Tsukioka Dondo Matsuri

Japanese Festivals: Tsukioka Dondo Matsuri, Niigata 月岡温泉どんど祭り

Tsukioka Onsen Dondo Festival

Greg Goodmacher

To experience a unique winter festival in a small, welcoming town, travel to Tsukioka Onsen (Niigata Prefecture) for an exciting event, locally called the Dondo Matsuri, on February 19.

In freezing weather, about sixty young men and about a dozen young women will run through town before starting a bonfire with burning torches. Despite extreme cold, possibly snow, the men wear white, cotton loincloth-like garments only. The women don thin, colorful Japanese robes.

Besides enjoying this amazing spectacle, you can sample the local dishes, peruse a museum dedicated to a local sword maker who became a national living treasure, watch fireworks, stand in the snow next to a roaring bonfire, soak in hot springs and compete in the geta Olympics. It is a fun sports competition that probably exists only in Tsukioka.

Tsukioka Onsen, Niigata Prefecture.
Geta Olympics, Tsukioka Onsen, Niigata Prefecture.

Geta Olympics

Geta are the traditional wood-bottom clog like shoes that many traditional hot spring resort ryokans provide to guests. Geta are for strolling through gardens and old towns. You will hear a clomping sound when walking on stone roads or hard pavement.

The geta Olympics is a bit like the Olympic shot put event; athletes in both events try to send a projectile farther than other contestants. In the Tsukioka competition, the sports persons stand on one foot in a snowy field. They kick a geta that is worn on the other foot as far as possible. Judges record the distance traveled by each flying geta. Spectators cheer on all contestants, some of whom who fall in the snow or send getas out of bounds into the audience. It is a good laugh. This sports event starts at 3.00pm.

Tsukioka Onsen, Niigata Prefecture.
Enjoy warming food at Tsukioka Onsen, Niigata Prefecture.


Also starting at 3pm is the mochitsukitaikai event. Cooks place steamy glutinous rice into a large, open wooden container. Attendees, two people at a time, take turns rhythmically swinging huge, heavy mallets until they pound the rice into a soft mass. When the rice is sticky and gooey, it becomes mochi, or rice cake. Balls of white mochi are dropped into bowls of a warm, sweet, red bean soup-like mixture called zoni. Eating a bowl of steaming zoni in the snow is a winter joy for many Japanese. In fact, zoni is a traditional New Year's dish.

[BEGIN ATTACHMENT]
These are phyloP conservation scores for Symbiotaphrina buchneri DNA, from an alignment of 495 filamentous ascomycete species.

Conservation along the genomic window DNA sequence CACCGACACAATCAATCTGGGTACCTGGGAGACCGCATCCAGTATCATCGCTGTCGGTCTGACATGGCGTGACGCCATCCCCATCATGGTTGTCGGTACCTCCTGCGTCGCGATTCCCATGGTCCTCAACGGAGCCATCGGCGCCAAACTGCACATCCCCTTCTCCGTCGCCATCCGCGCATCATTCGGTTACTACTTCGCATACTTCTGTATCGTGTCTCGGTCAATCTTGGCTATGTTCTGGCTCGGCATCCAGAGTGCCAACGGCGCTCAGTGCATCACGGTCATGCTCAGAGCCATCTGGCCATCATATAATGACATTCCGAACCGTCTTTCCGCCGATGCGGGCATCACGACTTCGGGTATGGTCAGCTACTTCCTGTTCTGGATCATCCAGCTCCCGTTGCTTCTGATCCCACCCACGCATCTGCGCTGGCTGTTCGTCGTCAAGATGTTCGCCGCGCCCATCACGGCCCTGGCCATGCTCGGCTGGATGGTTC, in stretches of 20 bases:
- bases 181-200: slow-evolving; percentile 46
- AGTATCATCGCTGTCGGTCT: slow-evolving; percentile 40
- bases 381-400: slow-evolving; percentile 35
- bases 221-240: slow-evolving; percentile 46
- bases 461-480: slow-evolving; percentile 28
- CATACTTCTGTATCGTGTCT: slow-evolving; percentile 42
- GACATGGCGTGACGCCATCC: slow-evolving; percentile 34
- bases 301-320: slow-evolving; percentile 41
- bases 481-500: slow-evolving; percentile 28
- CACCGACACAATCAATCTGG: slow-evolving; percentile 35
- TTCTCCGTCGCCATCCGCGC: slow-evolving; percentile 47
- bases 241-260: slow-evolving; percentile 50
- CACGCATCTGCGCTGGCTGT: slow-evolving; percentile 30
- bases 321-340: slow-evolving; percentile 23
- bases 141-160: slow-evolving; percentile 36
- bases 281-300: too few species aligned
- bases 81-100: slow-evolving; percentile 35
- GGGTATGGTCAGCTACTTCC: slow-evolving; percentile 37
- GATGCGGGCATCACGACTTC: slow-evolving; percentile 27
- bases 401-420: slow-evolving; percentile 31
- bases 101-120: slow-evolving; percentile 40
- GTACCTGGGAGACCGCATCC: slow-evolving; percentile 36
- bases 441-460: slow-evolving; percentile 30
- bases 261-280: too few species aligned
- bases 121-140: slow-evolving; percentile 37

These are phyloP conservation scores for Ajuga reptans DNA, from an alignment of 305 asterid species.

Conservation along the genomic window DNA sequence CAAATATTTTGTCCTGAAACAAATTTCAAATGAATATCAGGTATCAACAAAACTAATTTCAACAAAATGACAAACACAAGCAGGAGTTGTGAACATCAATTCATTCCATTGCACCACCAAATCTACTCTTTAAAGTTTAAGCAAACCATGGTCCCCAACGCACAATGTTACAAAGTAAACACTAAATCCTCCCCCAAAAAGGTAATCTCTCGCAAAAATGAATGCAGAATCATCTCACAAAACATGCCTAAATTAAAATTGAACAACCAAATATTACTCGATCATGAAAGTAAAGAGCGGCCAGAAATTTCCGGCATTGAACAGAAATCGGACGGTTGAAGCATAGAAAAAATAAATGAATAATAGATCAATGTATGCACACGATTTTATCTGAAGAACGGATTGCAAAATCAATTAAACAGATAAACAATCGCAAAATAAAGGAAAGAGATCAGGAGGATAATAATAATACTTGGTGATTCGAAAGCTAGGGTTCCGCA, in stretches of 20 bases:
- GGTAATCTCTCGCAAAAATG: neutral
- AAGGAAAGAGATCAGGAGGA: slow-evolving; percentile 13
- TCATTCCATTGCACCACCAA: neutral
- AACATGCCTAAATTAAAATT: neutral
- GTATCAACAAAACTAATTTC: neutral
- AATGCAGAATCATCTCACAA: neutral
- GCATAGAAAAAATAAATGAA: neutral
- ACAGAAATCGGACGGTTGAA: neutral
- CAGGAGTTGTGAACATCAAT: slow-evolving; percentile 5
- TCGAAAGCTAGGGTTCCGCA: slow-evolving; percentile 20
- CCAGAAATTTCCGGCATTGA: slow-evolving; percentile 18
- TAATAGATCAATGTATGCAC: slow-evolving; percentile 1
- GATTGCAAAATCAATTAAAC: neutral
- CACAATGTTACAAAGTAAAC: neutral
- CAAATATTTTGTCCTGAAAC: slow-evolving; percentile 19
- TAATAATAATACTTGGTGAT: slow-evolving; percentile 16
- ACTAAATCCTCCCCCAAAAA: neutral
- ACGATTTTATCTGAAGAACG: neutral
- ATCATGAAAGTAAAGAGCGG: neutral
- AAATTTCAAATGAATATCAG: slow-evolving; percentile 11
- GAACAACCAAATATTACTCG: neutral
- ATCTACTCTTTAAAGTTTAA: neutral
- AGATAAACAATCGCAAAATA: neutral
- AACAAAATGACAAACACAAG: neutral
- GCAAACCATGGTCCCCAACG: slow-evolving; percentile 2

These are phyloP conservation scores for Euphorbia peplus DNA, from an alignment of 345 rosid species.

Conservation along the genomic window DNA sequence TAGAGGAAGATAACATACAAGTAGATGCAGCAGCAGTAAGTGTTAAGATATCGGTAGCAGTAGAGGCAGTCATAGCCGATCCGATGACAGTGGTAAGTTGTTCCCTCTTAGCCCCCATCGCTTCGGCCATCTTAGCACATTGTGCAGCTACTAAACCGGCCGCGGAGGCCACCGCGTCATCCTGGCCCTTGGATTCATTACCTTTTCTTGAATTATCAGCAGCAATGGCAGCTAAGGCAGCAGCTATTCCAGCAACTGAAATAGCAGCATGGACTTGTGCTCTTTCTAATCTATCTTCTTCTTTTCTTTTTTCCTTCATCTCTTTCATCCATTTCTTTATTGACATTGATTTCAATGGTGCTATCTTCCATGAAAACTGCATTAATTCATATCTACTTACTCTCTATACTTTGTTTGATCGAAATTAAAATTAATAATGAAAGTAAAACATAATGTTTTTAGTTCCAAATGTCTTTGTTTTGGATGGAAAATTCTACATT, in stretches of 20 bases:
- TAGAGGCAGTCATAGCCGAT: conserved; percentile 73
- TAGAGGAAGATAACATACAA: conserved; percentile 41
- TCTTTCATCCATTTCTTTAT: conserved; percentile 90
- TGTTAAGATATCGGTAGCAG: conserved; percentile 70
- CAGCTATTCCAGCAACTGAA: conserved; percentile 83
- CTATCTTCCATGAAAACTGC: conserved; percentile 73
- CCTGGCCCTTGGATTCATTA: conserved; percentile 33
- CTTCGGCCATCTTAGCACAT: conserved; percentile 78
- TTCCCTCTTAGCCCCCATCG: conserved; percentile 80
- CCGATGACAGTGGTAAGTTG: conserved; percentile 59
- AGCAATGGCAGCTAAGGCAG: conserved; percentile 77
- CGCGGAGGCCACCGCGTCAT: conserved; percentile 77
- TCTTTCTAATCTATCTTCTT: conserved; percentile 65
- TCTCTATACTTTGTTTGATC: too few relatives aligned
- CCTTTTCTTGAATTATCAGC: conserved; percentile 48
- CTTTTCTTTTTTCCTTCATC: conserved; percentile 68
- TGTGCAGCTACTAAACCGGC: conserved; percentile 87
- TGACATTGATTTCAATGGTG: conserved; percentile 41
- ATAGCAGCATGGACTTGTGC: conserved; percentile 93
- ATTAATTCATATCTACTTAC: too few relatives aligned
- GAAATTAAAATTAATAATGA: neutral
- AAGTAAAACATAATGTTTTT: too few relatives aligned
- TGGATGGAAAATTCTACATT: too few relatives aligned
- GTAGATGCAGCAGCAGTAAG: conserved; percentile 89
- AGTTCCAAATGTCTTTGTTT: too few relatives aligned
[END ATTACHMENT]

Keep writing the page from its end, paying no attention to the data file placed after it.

You can also munch a wide variety of Japanese dishes sold at outdoor food stalls: sukiyaki, okonomiyaki, fried chicken, fried squid, and more. This year, festival organizers will prepare a stew made with beef from Murakami, a neighboring town. Murakami is famous in Niigata for beef and salmon. Locals claim that Murakami beef is as delicious as Japan's most famous beef, Kobe beef.

Tsukioka Onsen, Niigata Prefecture.
Footbath, Tsukioka Onsen, Niigata Prefecture.

If you are still chilly after eating some hot food, meander around the tiny, comfortable town of Tsukioka. One of the best places to stroll is along a brick lane between Japanese-style hotels. In the middle of the hotels is a popular footbath. You cannot miss it. On winter nights, it becomes a gathering place for couples and families sitting around the long bath and chatting. Roll your pants above your knees, join them, and warm up.